Have you heard this one already? Three clinically depressed highjumpers walk into a bar. They lower it. I’m kidding of course. Then again, I’m not kidding, (as always), because if there is anything that will help today’s mentally ill individual survive the three-ring-circus of psychological torment and emotional Armageddon known by that deceptively sweet euphemism – the holidays – it is lowered expectations. Why? With every layer of tinsel, every rehashed Christmas chestnut mangled by Beyoncé, every eggnog-infused martini, every promise of no money down and no payments for the first seventeen months, every drug-addled midnight greeter at Walmart scratching his most recent tattoo, every ill-considered fax at every office party, and every other cliché of Christmas cacophony and tintinnabulation comes the rising tide of truly ho-ho-horrible inevitability – the hopes, the joys, the fears of all the years, reindeer and pain dear – that Grinch-ish thief of all that is merry; expectations.
Mental illness is no mere fad, fashion, or lifestyle - it is a way of being. Each particular form of mental illness carries with it a vernacular, a unique configuration of specific attributes reflecting the experiential texture of that milieu. Specific mental illnesses have a diverse palette of associations including sights, smells, sounds, tastes, colors, and even musical forms. Many of the most popular mental illnesses even have their own favorite day. For example, in the expansive realm of compulsive overeaters there is no day to match Thanksgiving, which, all protestations notwithstanding, is a virtual love song to gluttony. Gamblers, by contrast, live for the arrival of Super Bowl Sunday when even the most risk averse and timid in our midst throw caution to the wind and bet cash money on the outcome of an event they cannot control and barely understand. Alcoholics, a notoriously hard to please group, are known to celebrate pedestrian events which go unnoticed by the rest of us, indeed, for them all of human existence is either worth celebrating with a drink, or worth fleeing by means of a drink. Even within this context New Year's Eve occupies a very special place for them. Stripped of all religious consequence, New Year's Eve offers no distraction from the business at hand, that is, two-fisted tippling resulting in a scorched synapse policy rendering participants tight as boiled owls, speaking with lords, and ultimately calling for Ralph.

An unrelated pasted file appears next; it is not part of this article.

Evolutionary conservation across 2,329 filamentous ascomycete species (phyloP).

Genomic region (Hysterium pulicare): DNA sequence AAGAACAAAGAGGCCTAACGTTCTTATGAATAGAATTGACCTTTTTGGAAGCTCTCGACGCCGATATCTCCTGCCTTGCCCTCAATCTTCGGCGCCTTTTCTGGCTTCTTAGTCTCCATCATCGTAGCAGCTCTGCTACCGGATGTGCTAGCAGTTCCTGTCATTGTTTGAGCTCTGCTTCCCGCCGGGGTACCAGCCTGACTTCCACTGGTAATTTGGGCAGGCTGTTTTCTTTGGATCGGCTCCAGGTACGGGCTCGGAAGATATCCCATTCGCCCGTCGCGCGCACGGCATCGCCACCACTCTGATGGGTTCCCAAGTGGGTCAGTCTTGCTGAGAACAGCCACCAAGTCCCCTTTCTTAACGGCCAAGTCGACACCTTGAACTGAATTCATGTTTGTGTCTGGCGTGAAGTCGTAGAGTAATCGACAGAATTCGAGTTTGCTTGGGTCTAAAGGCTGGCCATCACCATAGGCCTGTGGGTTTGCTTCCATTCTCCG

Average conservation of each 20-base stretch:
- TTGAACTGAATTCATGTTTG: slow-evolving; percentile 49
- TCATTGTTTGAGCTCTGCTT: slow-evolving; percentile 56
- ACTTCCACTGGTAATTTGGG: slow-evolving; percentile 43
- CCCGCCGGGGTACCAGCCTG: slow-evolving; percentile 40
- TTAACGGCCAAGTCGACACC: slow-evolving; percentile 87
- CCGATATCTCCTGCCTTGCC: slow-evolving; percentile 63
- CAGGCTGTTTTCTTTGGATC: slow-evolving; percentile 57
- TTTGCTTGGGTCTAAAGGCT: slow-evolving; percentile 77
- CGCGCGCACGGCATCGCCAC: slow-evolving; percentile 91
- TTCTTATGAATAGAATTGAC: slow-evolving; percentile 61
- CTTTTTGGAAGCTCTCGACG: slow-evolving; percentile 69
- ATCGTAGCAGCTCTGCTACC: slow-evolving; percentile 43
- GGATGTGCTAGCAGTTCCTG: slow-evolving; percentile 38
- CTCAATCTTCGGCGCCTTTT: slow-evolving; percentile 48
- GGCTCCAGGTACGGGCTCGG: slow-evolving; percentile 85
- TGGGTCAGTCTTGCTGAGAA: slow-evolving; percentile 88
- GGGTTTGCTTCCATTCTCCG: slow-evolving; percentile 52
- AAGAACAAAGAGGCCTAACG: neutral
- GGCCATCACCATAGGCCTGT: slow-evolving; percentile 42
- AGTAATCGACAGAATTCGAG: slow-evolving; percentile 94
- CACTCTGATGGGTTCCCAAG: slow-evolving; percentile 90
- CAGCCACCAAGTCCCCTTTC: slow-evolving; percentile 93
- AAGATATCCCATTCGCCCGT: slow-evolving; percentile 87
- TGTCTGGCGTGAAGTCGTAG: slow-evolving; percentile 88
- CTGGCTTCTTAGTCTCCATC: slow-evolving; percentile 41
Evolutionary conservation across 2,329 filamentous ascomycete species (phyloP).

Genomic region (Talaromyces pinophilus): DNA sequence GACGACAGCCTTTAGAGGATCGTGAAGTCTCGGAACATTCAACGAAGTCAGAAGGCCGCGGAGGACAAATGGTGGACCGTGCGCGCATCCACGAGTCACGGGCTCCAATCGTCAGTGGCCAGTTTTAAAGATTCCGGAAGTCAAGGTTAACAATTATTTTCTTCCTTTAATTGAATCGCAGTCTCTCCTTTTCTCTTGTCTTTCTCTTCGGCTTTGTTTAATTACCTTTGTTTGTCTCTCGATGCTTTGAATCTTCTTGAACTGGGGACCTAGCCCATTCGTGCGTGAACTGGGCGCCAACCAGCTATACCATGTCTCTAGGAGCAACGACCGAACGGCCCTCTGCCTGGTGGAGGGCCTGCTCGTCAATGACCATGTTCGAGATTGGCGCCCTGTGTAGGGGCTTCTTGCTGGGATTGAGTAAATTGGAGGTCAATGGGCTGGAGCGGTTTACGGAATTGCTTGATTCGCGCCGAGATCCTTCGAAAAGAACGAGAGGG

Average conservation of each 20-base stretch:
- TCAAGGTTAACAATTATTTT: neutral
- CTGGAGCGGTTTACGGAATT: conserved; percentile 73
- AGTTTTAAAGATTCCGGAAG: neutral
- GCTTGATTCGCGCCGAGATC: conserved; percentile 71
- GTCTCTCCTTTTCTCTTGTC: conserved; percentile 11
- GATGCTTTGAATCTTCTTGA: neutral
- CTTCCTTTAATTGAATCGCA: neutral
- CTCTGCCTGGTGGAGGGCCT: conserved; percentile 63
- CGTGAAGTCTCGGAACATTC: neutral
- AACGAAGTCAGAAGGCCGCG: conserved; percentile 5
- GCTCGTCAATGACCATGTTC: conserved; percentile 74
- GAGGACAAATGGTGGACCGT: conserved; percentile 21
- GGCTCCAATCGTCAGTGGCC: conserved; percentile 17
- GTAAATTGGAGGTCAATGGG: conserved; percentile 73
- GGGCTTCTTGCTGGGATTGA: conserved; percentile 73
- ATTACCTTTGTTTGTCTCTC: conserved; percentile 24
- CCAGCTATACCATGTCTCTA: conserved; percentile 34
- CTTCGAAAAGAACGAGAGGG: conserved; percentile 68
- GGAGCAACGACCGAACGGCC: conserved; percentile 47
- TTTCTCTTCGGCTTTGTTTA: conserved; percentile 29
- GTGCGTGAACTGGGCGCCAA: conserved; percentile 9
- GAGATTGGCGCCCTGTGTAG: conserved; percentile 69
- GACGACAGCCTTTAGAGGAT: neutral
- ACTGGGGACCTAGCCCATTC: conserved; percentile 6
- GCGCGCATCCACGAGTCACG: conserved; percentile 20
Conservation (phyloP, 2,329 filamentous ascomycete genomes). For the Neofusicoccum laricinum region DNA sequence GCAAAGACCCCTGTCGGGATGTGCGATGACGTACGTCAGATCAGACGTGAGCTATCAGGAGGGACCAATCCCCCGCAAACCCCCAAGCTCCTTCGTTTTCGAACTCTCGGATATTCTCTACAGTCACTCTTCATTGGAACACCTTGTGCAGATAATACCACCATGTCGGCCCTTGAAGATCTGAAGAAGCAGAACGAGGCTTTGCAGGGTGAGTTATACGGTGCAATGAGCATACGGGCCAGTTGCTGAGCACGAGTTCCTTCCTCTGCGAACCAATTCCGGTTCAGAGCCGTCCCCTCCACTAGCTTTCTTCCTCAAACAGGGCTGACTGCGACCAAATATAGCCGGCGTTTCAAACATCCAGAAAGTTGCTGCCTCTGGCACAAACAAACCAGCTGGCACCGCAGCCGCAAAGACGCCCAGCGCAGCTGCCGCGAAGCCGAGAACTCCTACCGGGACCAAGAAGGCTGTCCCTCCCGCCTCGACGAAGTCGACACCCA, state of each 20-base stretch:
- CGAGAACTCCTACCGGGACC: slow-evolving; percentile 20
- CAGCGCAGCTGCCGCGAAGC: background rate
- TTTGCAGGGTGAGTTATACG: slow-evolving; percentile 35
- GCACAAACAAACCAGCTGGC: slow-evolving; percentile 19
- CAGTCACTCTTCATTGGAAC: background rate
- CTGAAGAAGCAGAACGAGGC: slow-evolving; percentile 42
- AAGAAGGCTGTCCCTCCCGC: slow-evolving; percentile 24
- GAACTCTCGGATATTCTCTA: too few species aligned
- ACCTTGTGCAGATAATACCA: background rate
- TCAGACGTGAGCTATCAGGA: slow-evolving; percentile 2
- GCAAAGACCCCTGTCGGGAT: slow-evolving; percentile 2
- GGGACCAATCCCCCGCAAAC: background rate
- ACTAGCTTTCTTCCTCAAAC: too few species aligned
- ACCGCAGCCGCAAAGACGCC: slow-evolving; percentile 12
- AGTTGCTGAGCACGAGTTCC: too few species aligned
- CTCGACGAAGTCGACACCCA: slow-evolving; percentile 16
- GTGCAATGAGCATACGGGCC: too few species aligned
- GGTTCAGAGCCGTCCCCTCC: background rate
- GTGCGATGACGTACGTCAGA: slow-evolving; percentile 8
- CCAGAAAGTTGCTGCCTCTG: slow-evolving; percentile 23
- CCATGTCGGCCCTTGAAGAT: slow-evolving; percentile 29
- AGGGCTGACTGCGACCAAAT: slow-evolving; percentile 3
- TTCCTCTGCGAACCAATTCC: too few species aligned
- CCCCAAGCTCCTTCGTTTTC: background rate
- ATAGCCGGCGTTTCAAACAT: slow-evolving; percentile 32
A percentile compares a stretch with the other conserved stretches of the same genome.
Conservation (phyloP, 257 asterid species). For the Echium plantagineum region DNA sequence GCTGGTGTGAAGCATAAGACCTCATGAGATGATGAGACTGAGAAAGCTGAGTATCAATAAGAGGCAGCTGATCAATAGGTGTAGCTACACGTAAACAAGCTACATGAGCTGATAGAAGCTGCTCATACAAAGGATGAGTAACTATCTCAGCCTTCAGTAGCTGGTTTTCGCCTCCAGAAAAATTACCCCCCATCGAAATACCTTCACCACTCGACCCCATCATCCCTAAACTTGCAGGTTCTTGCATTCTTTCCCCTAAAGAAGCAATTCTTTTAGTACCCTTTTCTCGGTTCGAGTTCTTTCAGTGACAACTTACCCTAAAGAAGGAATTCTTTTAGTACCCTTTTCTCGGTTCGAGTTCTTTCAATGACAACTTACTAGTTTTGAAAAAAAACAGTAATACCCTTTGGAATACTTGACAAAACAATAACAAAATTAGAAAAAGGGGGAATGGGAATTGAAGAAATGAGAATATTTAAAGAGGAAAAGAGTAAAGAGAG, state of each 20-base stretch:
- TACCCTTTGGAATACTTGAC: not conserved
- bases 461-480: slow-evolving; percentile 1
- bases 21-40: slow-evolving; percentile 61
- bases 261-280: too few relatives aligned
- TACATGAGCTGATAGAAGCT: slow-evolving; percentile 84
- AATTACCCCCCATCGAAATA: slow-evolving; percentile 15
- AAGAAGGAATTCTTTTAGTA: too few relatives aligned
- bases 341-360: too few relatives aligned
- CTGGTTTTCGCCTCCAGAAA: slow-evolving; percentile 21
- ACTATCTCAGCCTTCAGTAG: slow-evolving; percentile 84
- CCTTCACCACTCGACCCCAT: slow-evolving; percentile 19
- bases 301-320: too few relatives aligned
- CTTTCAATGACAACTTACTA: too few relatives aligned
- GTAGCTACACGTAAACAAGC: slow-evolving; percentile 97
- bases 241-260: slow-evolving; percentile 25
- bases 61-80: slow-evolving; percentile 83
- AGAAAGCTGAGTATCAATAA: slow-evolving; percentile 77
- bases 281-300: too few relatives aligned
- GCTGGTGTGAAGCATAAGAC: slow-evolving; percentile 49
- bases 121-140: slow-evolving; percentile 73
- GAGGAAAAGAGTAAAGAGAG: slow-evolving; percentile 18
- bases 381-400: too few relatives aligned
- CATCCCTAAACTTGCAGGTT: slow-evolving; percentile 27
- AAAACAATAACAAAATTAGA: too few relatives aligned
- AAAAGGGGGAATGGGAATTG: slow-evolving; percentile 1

Much can be learned about a society by looking at its mythology. Had we time and inclination, we might consider the Tooth Fairy, Easter Bunny, Jolly Green Giant, and even Mickey Mouse with an eye to discovering what they reveal about our cherished values, aspirations, darkest fears, and cultural archetypes. Sadly, since time is at a premium, we must move directly to an examination of that most venerated societal celebrity, Santa Claus. It will be clear after only a cursory examination that the disturbing psychological make-up of this (spoiler alert) fictional character has a great deal to say about the inner workings of the culture from which he emerged.